Proud Boy, Already Awaiting Trial, Allegedly Crashed His Boat While Drunk

Paul Rae is already facing charges in relation to the Capitol Hill riot. It's unclear how his Florida speedboat crash might affect his release status.
Paul Rae's mugshot and the boat crash.
Paul Rae's mugshot and the boat crash. Images via the Pinellas County Sheriff’s Office. 

Saturday night didn’t end well for accused Capitol rioter and Proud Boy Paul Rae, as he was arrested for allegedly drunkenly crashing a speedboat into a small island off the Florida coast. 

Rae, 38, is currently on federal supervised release while awaiting trial for charges linked to storming the Capitol on Jan. 6. Nowhere in the order setting Rae’s terms of release did a judge say that getting arrested for alleged drunken boating was an acceptable activity while out on bond. 


Seamus Hughes, the deputy director of the Program on Extremism at George Washington University, was the first to note that Rae had been arrested and surface the arrest report by Pinellas County Sheriff’s Office. 

The report says that at about 10 p.m. Saturday, multiple witnesses around the intercoastal waterway in Redington Shores observed a boat traveling northbound at a “high speed.” The boat crashed onto a small island, and was discovered by deputies “approximately 75 feet from the water line.” Deputies also found Rae and his passenger (who is still unidentified) on the small island. Neither was injured, but both showed “signs of impairment,” according to the report. They also included photos showing the boat nestled amid mangroves.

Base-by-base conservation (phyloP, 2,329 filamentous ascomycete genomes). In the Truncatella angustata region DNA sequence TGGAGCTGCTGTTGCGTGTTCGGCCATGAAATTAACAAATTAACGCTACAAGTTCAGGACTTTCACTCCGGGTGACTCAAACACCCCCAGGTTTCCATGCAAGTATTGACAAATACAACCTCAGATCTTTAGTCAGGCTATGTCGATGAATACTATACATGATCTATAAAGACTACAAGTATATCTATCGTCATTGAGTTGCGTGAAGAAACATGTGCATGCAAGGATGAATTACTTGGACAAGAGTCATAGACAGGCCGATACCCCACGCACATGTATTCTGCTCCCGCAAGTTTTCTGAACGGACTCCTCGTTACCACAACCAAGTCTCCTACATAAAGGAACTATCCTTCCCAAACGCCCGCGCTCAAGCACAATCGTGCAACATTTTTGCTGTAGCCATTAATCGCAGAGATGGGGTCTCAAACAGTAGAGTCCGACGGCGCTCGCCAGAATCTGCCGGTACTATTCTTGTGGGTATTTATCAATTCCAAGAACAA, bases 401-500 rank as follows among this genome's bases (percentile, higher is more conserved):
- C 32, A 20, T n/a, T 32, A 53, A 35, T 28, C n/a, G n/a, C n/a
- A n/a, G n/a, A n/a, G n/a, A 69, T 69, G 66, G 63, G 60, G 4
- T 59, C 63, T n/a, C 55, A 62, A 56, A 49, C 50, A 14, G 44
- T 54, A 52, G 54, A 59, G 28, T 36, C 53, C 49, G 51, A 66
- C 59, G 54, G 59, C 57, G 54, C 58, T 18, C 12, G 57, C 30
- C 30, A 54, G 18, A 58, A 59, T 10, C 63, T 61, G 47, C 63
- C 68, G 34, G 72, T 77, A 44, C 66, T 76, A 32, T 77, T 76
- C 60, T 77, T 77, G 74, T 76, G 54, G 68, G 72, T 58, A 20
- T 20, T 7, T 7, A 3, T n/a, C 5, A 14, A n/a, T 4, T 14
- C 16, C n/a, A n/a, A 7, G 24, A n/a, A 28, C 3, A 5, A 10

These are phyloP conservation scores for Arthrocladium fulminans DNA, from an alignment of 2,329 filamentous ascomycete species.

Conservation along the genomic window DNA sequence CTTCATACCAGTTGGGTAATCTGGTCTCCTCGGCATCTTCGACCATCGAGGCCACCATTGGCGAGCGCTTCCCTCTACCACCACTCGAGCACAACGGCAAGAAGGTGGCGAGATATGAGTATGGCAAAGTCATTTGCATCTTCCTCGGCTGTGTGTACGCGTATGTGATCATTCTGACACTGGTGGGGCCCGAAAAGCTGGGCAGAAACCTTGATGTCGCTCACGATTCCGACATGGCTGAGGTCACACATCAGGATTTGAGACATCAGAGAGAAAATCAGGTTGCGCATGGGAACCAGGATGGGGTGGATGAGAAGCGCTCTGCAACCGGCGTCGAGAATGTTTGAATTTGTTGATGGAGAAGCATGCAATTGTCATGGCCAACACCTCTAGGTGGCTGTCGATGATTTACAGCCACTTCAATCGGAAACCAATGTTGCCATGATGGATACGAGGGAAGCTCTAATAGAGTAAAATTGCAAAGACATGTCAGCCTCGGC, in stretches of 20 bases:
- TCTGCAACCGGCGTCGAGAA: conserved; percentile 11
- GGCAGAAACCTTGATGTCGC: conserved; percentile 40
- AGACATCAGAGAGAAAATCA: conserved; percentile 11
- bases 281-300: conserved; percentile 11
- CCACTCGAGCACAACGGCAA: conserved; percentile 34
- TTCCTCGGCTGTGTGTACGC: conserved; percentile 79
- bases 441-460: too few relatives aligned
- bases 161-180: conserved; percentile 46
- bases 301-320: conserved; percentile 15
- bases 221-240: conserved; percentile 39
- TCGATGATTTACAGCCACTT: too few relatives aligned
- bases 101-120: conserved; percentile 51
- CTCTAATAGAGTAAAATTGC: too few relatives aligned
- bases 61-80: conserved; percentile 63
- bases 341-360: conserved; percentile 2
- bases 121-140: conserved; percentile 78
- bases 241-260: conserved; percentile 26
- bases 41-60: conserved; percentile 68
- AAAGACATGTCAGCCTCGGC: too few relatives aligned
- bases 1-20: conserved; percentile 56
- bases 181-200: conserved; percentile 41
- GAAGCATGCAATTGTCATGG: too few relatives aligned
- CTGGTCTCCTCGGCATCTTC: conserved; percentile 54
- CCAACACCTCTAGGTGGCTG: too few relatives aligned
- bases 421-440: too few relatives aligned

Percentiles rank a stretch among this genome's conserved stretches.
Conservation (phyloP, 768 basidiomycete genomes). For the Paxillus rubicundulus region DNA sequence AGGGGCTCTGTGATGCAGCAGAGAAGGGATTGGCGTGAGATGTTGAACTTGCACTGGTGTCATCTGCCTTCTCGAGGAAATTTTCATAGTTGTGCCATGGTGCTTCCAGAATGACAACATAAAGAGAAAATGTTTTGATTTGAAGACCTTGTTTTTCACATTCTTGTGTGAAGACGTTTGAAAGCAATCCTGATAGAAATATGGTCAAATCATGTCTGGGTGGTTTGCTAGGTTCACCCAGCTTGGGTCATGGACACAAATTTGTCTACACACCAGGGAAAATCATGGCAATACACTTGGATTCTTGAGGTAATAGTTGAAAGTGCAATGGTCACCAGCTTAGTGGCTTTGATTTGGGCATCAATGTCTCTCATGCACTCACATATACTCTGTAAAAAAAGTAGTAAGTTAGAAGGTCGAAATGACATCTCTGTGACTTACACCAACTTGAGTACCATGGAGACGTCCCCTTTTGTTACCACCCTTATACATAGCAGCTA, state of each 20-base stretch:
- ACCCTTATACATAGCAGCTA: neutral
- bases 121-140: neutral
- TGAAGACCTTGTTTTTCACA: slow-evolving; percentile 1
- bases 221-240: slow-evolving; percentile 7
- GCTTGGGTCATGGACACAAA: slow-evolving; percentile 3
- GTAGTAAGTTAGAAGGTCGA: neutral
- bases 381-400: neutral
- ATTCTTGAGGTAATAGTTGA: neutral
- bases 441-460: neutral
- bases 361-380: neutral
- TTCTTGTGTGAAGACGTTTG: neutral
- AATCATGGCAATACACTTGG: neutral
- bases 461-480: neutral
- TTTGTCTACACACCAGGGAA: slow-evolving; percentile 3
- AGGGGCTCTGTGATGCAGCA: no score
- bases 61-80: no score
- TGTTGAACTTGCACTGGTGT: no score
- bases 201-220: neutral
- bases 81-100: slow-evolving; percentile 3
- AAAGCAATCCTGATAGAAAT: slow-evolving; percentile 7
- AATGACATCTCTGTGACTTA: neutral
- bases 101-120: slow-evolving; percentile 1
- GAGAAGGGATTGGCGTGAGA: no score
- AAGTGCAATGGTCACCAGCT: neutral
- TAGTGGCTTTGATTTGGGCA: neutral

Rae was booked into the Pinellas County Jail on one count of “boating under influence.” Penalties for a so-called “BUI” in Florida vary anywhere between a fine of $500, six months in jail, and five years in prison, according to how drunk the defendant was, whether it was their first conviction, and whether anyone was injured in the process. 

Rae’s boating blunder could also have a bearing on his pending federal case and release status. Under the terms of federal supervised release laid out by a judge, Rae is prohibited from violating federal, state, or local law. And while booze is OK, Rae was prohibited from using drugs, according to the federal release order (the Pinellas County Sheriff’s Department told VICE News that Rae refused to be drug-tested). 


He spent Saturday night in jail and was released at around 9 a.m. the next morning on his own recognizance. 

According to the federal complaint filed in March, Rae was among the first group of rioters to enter the Capitol on Jan. 6. Prosecutors say he came through the Capitol door (along with prominent Proud Boy organizer Joe Biggs, who is facing conspiracy charges) less than a minute after New York Proud Boy Dominic Pezzola smashed an adjacent window and let rioters through. Surveillance footage from inside the Capitol showed Rae and Biggs directly communicating once they entered the building. He also posed for selfies with Biggs earlier in the day, according to court documents, which note that he identified himself as a Proud Boy.

The Justice Department declined to comment on whether Rae’s arrest could impact his release status. Rae’s lawyers did not respond to VICE News’ request for comment.

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